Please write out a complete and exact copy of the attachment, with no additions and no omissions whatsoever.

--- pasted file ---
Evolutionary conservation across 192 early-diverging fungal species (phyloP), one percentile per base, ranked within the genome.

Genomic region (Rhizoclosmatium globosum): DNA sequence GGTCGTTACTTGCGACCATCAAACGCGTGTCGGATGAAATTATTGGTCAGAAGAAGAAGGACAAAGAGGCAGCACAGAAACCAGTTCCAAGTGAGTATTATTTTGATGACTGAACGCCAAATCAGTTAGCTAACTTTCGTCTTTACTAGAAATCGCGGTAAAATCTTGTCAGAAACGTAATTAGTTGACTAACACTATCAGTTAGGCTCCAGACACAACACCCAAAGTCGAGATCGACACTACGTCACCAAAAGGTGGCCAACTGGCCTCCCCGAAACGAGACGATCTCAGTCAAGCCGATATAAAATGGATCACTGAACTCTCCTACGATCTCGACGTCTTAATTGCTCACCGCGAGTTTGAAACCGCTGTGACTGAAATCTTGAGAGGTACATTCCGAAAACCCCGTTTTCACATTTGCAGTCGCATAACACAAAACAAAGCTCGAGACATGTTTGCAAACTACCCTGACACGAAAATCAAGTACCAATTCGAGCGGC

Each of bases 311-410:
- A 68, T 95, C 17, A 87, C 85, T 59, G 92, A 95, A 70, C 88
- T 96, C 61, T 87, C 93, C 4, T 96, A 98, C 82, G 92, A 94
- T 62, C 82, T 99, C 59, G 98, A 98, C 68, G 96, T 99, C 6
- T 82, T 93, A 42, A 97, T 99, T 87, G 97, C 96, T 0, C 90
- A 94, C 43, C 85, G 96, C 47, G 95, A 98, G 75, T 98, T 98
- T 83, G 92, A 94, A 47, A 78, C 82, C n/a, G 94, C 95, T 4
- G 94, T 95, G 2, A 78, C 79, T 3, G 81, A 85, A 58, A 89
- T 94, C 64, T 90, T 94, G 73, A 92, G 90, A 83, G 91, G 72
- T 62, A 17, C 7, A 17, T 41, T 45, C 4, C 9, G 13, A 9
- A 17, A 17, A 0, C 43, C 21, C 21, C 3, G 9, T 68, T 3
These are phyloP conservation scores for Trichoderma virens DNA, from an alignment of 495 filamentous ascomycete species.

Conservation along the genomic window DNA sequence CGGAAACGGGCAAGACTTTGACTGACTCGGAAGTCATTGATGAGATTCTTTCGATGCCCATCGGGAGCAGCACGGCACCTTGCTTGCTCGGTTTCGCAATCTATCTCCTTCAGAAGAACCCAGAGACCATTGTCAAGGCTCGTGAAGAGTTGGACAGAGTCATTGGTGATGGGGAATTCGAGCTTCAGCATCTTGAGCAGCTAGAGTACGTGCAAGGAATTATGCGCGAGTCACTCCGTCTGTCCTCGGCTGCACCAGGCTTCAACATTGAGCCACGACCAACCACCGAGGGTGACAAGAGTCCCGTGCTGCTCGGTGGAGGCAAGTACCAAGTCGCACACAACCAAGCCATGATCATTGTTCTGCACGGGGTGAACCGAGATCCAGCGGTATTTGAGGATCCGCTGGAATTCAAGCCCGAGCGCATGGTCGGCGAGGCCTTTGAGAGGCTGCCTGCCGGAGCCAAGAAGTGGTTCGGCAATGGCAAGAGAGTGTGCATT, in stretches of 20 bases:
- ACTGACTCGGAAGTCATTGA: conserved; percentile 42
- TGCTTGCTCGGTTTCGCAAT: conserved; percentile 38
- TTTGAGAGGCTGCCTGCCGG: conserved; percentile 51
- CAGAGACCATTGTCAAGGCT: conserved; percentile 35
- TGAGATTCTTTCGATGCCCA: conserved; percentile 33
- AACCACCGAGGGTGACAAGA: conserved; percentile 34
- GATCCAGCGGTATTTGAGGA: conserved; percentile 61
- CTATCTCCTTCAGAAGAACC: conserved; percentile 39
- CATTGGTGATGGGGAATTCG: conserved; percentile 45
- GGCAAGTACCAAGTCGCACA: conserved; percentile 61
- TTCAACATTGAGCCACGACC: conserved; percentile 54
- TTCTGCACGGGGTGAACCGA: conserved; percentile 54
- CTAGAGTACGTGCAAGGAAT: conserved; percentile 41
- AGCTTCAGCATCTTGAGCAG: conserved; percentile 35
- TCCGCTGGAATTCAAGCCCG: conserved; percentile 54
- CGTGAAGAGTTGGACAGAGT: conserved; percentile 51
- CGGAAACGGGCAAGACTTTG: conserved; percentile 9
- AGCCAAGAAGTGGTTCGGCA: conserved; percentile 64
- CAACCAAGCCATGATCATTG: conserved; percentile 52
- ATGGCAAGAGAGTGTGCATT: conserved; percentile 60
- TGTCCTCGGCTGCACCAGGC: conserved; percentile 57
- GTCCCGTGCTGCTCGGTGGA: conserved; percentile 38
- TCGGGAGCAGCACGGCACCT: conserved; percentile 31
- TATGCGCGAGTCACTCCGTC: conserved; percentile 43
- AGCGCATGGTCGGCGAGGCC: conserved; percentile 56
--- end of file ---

Evolutionary conservation across 192 early-diverging fungal species (phyloP), one percentile per base, ranked within the genome.

Genomic region (Rhizoclosmatium globosum): DNA sequence GGTCGTTACTTGCGACCATCAAACGCGTGTCGGATGAAATTATTGGTCAGAAGAAGAAGGACAAAGAGGCAGCACAGAAACCAGTTCCAAGTGAGTATTATTTTGATGACTGAACGCCAAATCAGTTAGCTAACTTTCGTCTTTACTAGAAATCGCGGTAAAATCTTGTCAGAAACGTAATTAGTTGACTAACACTATCAGTTAGGCTCCAGACACAACACCCAAAGTCGAGATCGACACTACGTCACCAAAAGGTGGCCAACTGGCCTCCCCGAAACGAGACGATCTCAGTCAAGCCGATATAAAATGGATCACTGAACTCTCCTACGATCTCGACGTCTTAATTGCTCACCGCGAGTTTGAAACCGCTGTGACTGAAATCTTGAGAGGTACATTCCGAAAACCCCGTTTTCACATTTGCAGTCGCATAACACAAAACAAAGCTCGAGACATGTTTGCAAACTACCCTGACACGAAAATCAAGTACCAATTCGAGCGGC

Each of bases 311-410:
- A 68, T 95, C 17, A 87, C 85, T 59, G 92, A 95, A 70, C 88
- T 96, C 61, T 87, C 93, C 4, T 96, A 98, C 82, G 92, A 94
- T 62, C 82, T 99, C 59, G 98, A 98, C 68, G 96, T 99, C 6
- T 82, T 93, A 42, A 97, T 99, T 87, G 97, C 96, T 0, C 90
- A 94, C 43, C 85, G 96, C 47, G 95, A 98, G 75, T 98, T 98
- T 83, G 92, A 94, A 47, A 78, C 82, C n/a, G 94, C 95, T 4
- G 94, T 95, G 2, A 78, C 79, T 3, G 81, A 85, A 58, A 89
- T 94, C 64, T 90, T 94, G 73, A 92, G 90, A 83, G 91, G 72
- T 62, A 17, C 7, A 17, T 41, T 45, C 4, C 9, G 13, A 9
- A 17, A 17, A 0, C 43, C 21, C 21, C 3, G 9, T 68, T 3
These are phyloP conservation scores for Trichoderma virens DNA, from an alignment of 495 filamentous ascomycete species.

Conservation along the genomic window DNA sequence CGGAAACGGGCAAGACTTTGACTGACTCGGAAGTCATTGATGAGATTCTTTCGATGCCCATCGGGAGCAGCACGGCACCTTGCTTGCTCGGTTTCGCAATCTATCTCCTTCAGAAGAACCCAGAGACCATTGTCAAGGCTCGTGAAGAGTTGGACAGAGTCATTGGTGATGGGGAATTCGAGCTTCAGCATCTTGAGCAGCTAGAGTACGTGCAAGGAATTATGCGCGAGTCACTCCGTCTGTCCTCGGCTGCACCAGGCTTCAACATTGAGCCACGACCAACCACCGAGGGTGACAAGAGTCCCGTGCTGCTCGGTGGAGGCAAGTACCAAGTCGCACACAACCAAGCCATGATCATTGTTCTGCACGGGGTGAACCGAGATCCAGCGGTATTTGAGGATCCGCTGGAATTCAAGCCCGAGCGCATGGTCGGCGAGGCCTTTGAGAGGCTGCCTGCCGGAGCCAAGAAGTGGTTCGGCAATGGCAAGAGAGTGTGCATT, in stretches of 20 bases:
- ACTGACTCGGAAGTCATTGA: conserved; percentile 42
- TGCTTGCTCGGTTTCGCAAT: conserved; percentile 38
- TTTGAGAGGCTGCCTGCCGG: conserved; percentile 51
- CAGAGACCATTGTCAAGGCT: conserved; percentile 35
- TGAGATTCTTTCGATGCCCA: conserved; percentile 33
- AACCACCGAGGGTGACAAGA: conserved; percentile 34
- GATCCAGCGGTATTTGAGGA: conserved; percentile 61
- CTATCTCCTTCAGAAGAACC: conserved; percentile 39
- CATTGGTGATGGGGAATTCG: conserved; percentile 45
- GGCAAGTACCAAGTCGCACA: conserved; percentile 61
- TTCAACATTGAGCCACGACC: conserved; percentile 54
- TTCTGCACGGGGTGAACCGA: conserved; percentile 54
- CTAGAGTACGTGCAAGGAAT: conserved; percentile 41
- AGCTTCAGCATCTTGAGCAG: conserved; percentile 35
- TCCGCTGGAATTCAAGCCCG: conserved; percentile 54
- CGTGAAGAGTTGGACAGAGT: conserved; percentile 51
- CGGAAACGGGCAAGACTTTG: conserved; percentile 9
- AGCCAAGAAGTGGTTCGGCA: conserved; percentile 64
- CAACCAAGCCATGATCATTG: conserved; percentile 52
- ATGGCAAGAGAGTGTGCATT: conserved; percentile 60
- TGTCCTCGGCTGCACCAGGC: conserved; percentile 57
- GTCCCGTGCTGCTCGGTGGA: conserved; percentile 38
- TCGGGAGCAGCACGGCACCT: conserved; percentile 31
- TATGCGCGAGTCACTCCGTC: conserved; percentile 43
- AGCGCATGGTCGGCGAGGCC: conserved; percentile 56